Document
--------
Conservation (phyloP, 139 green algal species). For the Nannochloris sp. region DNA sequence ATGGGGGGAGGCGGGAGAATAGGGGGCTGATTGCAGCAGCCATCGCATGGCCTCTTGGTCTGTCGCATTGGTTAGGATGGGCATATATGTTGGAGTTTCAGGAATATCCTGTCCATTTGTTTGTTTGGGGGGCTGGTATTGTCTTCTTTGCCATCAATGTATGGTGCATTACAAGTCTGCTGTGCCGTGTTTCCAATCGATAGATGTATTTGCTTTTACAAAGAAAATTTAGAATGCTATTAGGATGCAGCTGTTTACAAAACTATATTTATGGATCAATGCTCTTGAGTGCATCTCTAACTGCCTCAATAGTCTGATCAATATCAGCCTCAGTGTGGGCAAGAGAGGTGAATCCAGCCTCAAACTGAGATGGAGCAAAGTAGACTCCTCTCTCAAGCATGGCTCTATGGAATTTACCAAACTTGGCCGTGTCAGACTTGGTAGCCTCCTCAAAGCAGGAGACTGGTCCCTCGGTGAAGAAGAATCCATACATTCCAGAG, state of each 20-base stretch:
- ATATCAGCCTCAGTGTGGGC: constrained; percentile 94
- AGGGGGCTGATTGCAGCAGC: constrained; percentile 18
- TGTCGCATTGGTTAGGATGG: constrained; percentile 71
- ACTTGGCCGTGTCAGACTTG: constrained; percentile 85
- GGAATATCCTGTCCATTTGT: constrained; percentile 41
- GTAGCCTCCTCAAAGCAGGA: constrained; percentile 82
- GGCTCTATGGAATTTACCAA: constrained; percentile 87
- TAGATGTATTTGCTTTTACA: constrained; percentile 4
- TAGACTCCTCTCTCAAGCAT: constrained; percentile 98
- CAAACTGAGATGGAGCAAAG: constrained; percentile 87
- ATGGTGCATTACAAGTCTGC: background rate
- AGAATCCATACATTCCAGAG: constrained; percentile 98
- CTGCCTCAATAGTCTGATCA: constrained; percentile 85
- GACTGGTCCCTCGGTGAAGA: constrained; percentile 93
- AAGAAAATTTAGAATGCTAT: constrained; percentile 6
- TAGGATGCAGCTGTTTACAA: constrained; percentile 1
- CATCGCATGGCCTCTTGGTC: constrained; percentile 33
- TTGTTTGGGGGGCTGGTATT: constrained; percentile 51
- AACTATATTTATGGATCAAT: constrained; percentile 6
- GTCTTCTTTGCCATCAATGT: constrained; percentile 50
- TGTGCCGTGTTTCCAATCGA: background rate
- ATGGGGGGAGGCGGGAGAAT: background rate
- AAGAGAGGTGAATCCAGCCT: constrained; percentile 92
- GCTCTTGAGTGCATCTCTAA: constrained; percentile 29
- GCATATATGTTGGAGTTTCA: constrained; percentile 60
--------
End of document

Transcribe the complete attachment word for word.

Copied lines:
Conservation (phyloP, 139 green algal species). For the Nannochloris sp. region DNA sequence ATGGGGGGAGGCGGGAGAATAGGGGGCTGATTGCAGCAGCCATCGCATGGCCTCTTGGTCTGTCGCATTGGTTAGGATGGGCATATATGTTGGAGTTTCAGGAATATCCTGTCCATTTGTTTGTTTGGGGGGCTGGTATTGTCTTCTTTGCCATCAATGTATGGTGCATTACAAGTCTGCTGTGCCGTGTTTCCAATCGATAGATGTATTTGCTTTTACAAAGAAAATTTAGAATGCTATTAGGATGCAGCTGTTTACAAAACTATATTTATGGATCAATGCTCTTGAGTGCATCTCTAACTGCCTCAATAGTCTGATCAATATCAGCCTCAGTGTGGGCAAGAGAGGTGAATCCAGCCTCAAACTGAGATGGAGCAAAGTAGACTCCTCTCTCAAGCATGGCTCTATGGAATTTACCAAACTTGGCCGTGTCAGACTTGGTAGCCTCCTCAAAGCAGGAGACTGGTCCCTCGGTGAAGAAGAATCCATACATTCCAGAG, state of each 20-base stretch:
- ATATCAGCCTCAGTGTGGGC: constrained; percentile 94
- AGGGGGCTGATTGCAGCAGC: constrained; percentile 18
- TGTCGCATTGGTTAGGATGG: constrained; percentile 71
- ACTTGGCCGTGTCAGACTTG: constrained; percentile 85
- GGAATATCCTGTCCATTTGT: constrained; percentile 41
- GTAGCCTCCTCAAAGCAGGA: constrained; percentile 82
- GGCTCTATGGAATTTACCAA: constrained; percentile 87
- TAGATGTATTTGCTTTTACA: constrained; percentile 4
- TAGACTCCTCTCTCAAGCAT: constrained; percentile 98
- CAAACTGAGATGGAGCAAAG: constrained; percentile 87
- ATGGTGCATTACAAGTCTGC: background rate
- AGAATCCATACATTCCAGAG: constrained; percentile 98
- CTGCCTCAATAGTCTGATCA: constrained; percentile 85
- GACTGGTCCCTCGGTGAAGA: constrained; percentile 93
- AAGAAAATTTAGAATGCTAT: constrained; percentile 6
- TAGGATGCAGCTGTTTACAA: constrained; percentile 1
- CATCGCATGGCCTCTTGGTC: constrained; percentile 33
- TTGTTTGGGGGGCTGGTATT: constrained; percentile 51
- AACTATATTTATGGATCAAT: constrained; percentile 6
- GTCTTCTTTGCCATCAATGT: constrained; percentile 50
- TGTGCCGTGTTTCCAATCGA: background rate
- ATGGGGGGAGGCGGGAGAAT: background rate
- AAGAGAGGTGAATCCAGCCT: constrained; percentile 92
- GCTCTTGAGTGCATCTCTAA: constrained; percentile 29
- GCATATATGTTGGAGTTTCA: constrained; percentile 60